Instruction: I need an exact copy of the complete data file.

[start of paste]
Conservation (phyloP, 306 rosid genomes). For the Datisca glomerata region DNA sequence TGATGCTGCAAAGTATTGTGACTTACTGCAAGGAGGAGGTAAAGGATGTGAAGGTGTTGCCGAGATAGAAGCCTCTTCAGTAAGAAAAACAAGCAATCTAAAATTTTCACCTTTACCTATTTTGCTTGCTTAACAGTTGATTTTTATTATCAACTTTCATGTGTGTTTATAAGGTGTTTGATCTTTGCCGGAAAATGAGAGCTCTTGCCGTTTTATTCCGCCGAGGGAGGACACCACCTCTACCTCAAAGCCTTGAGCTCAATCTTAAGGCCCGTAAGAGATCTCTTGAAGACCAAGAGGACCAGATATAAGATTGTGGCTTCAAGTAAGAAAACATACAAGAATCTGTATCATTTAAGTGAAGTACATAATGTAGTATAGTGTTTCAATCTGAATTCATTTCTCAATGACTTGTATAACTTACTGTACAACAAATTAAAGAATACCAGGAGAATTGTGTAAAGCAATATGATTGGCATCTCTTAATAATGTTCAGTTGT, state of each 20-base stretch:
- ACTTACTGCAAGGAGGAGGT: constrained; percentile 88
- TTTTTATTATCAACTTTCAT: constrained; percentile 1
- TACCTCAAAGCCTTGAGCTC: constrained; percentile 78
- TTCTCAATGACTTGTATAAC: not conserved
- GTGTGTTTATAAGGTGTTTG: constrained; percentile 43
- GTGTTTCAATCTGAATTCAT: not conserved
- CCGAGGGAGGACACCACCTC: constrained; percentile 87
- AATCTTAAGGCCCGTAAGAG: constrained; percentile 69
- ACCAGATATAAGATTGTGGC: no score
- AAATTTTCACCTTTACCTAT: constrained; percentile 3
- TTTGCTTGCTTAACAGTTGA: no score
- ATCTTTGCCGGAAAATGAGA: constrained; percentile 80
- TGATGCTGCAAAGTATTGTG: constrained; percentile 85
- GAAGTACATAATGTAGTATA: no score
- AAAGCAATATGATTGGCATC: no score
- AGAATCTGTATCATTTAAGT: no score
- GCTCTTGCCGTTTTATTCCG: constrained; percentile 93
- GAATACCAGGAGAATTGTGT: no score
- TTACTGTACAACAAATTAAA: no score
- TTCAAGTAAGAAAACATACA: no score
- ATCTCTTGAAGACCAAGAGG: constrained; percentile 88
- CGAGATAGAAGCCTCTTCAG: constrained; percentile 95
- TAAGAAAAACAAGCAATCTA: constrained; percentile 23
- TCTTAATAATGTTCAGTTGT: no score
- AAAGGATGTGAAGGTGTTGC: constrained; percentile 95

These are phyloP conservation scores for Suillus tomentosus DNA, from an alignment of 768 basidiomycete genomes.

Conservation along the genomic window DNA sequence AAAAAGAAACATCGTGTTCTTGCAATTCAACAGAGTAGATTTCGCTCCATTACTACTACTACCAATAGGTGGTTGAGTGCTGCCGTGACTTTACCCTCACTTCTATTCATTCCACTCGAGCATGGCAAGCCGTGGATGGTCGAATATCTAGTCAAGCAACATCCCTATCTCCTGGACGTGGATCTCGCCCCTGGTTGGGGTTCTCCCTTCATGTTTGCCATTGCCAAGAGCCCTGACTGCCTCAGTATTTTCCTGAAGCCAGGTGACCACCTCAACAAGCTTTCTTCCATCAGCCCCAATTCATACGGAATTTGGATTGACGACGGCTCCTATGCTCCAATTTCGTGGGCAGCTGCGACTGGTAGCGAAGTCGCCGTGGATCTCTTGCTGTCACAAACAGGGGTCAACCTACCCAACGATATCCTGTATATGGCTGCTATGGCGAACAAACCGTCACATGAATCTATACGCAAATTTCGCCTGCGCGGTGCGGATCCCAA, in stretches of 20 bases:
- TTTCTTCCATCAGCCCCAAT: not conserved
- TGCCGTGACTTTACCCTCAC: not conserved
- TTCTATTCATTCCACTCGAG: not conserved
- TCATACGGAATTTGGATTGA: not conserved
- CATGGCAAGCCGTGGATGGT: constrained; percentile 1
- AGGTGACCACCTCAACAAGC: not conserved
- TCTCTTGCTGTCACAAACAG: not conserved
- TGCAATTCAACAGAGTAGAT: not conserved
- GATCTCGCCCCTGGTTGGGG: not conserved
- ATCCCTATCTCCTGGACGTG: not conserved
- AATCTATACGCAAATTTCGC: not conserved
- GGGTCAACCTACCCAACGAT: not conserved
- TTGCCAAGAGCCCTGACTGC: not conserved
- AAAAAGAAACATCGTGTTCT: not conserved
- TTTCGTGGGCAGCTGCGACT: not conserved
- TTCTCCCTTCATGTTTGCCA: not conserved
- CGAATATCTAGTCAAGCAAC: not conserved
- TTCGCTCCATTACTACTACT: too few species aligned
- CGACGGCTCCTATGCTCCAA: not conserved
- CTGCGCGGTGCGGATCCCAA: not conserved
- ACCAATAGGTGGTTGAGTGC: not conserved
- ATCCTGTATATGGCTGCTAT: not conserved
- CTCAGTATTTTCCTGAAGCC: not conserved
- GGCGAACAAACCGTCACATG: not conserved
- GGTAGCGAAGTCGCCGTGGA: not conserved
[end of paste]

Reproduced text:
Conservation (phyloP, 306 rosid genomes). For the Datisca glomerata region DNA sequence TGATGCTGCAAAGTATTGTGACTTACTGCAAGGAGGAGGTAAAGGATGTGAAGGTGTTGCCGAGATAGAAGCCTCTTCAGTAAGAAAAACAAGCAATCTAAAATTTTCACCTTTACCTATTTTGCTTGCTTAACAGTTGATTTTTATTATCAACTTTCATGTGTGTTTATAAGGTGTTTGATCTTTGCCGGAAAATGAGAGCTCTTGCCGTTTTATTCCGCCGAGGGAGGACACCACCTCTACCTCAAAGCCTTGAGCTCAATCTTAAGGCCCGTAAGAGATCTCTTGAAGACCAAGAGGACCAGATATAAGATTGTGGCTTCAAGTAAGAAAACATACAAGAATCTGTATCATTTAAGTGAAGTACATAATGTAGTATAGTGTTTCAATCTGAATTCATTTCTCAATGACTTGTATAACTTACTGTACAACAAATTAAAGAATACCAGGAGAATTGTGTAAAGCAATATGATTGGCATCTCTTAATAATGTTCAGTTGT, state of each 20-base stretch:
- ACTTACTGCAAGGAGGAGGT: constrained; percentile 88
- TTTTTATTATCAACTTTCAT: constrained; percentile 1
- TACCTCAAAGCCTTGAGCTC: constrained; percentile 78
- TTCTCAATGACTTGTATAAC: not conserved
- GTGTGTTTATAAGGTGTTTG: constrained; percentile 43
- GTGTTTCAATCTGAATTCAT: not conserved
- CCGAGGGAGGACACCACCTC: constrained; percentile 87
- AATCTTAAGGCCCGTAAGAG: constrained; percentile 69
- ACCAGATATAAGATTGTGGC: no score
- AAATTTTCACCTTTACCTAT: constrained; percentile 3
- TTTGCTTGCTTAACAGTTGA: no score
- ATCTTTGCCGGAAAATGAGA: constrained; percentile 80
- TGATGCTGCAAAGTATTGTG: constrained; percentile 85
- GAAGTACATAATGTAGTATA: no score
- AAAGCAATATGATTGGCATC: no score
- AGAATCTGTATCATTTAAGT: no score
- GCTCTTGCCGTTTTATTCCG: constrained; percentile 93
- GAATACCAGGAGAATTGTGT: no score
- TTACTGTACAACAAATTAAA: no score
- TTCAAGTAAGAAAACATACA: no score
- ATCTCTTGAAGACCAAGAGG: constrained; percentile 88
- CGAGATAGAAGCCTCTTCAG: constrained; percentile 95
- TAAGAAAAACAAGCAATCTA: constrained; percentile 23
- TCTTAATAATGTTCAGTTGT: no score
- AAAGGATGTGAAGGTGTTGC: constrained; percentile 95

These are phyloP conservation scores for Suillus tomentosus DNA, from an alignment of 768 basidiomycete genomes.

Conservation along the genomic window DNA sequence AAAAAGAAACATCGTGTTCTTGCAATTCAACAGAGTAGATTTCGCTCCATTACTACTACTACCAATAGGTGGTTGAGTGCTGCCGTGACTTTACCCTCACTTCTATTCATTCCACTCGAGCATGGCAAGCCGTGGATGGTCGAATATCTAGTCAAGCAACATCCCTATCTCCTGGACGTGGATCTCGCCCCTGGTTGGGGTTCTCCCTTCATGTTTGCCATTGCCAAGAGCCCTGACTGCCTCAGTATTTTCCTGAAGCCAGGTGACCACCTCAACAAGCTTTCTTCCATCAGCCCCAATTCATACGGAATTTGGATTGACGACGGCTCCTATGCTCCAATTTCGTGGGCAGCTGCGACTGGTAGCGAAGTCGCCGTGGATCTCTTGCTGTCACAAACAGGGGTCAACCTACCCAACGATATCCTGTATATGGCTGCTATGGCGAACAAACCGTCACATGAATCTATACGCAAATTTCGCCTGCGCGGTGCGGATCCCAA, in stretches of 20 bases:
- TTTCTTCCATCAGCCCCAAT: not conserved
- TGCCGTGACTTTACCCTCAC: not conserved
- TTCTATTCATTCCACTCGAG: not conserved
- TCATACGGAATTTGGATTGA: not conserved
- CATGGCAAGCCGTGGATGGT: constrained; percentile 1
- AGGTGACCACCTCAACAAGC: not conserved
- TCTCTTGCTGTCACAAACAG: not conserved
- TGCAATTCAACAGAGTAGAT: not conserved
- GATCTCGCCCCTGGTTGGGG: not conserved
- ATCCCTATCTCCTGGACGTG: not conserved
- AATCTATACGCAAATTTCGC: not conserved
- GGGTCAACCTACCCAACGAT: not conserved
- TTGCCAAGAGCCCTGACTGC: not conserved
- AAAAAGAAACATCGTGTTCT: not conserved
- TTTCGTGGGCAGCTGCGACT: not conserved
- TTCTCCCTTCATGTTTGCCA: not conserved
- CGAATATCTAGTCAAGCAAC: not conserved
- TTCGCTCCATTACTACTACT: too few species aligned
- CGACGGCTCCTATGCTCCAA: not conserved
- CTGCGCGGTGCGGATCCCAA: not conserved
- ACCAATAGGTGGTTGAGTGC: not conserved
- ATCCTGTATATGGCTGCTAT: not conserved
- CTCAGTATTTTCCTGAAGCC: not conserved
- GGCGAACAAACCGTCACATG: not conserved
- GGTAGCGAAGTCGCCGTGGA: not conserved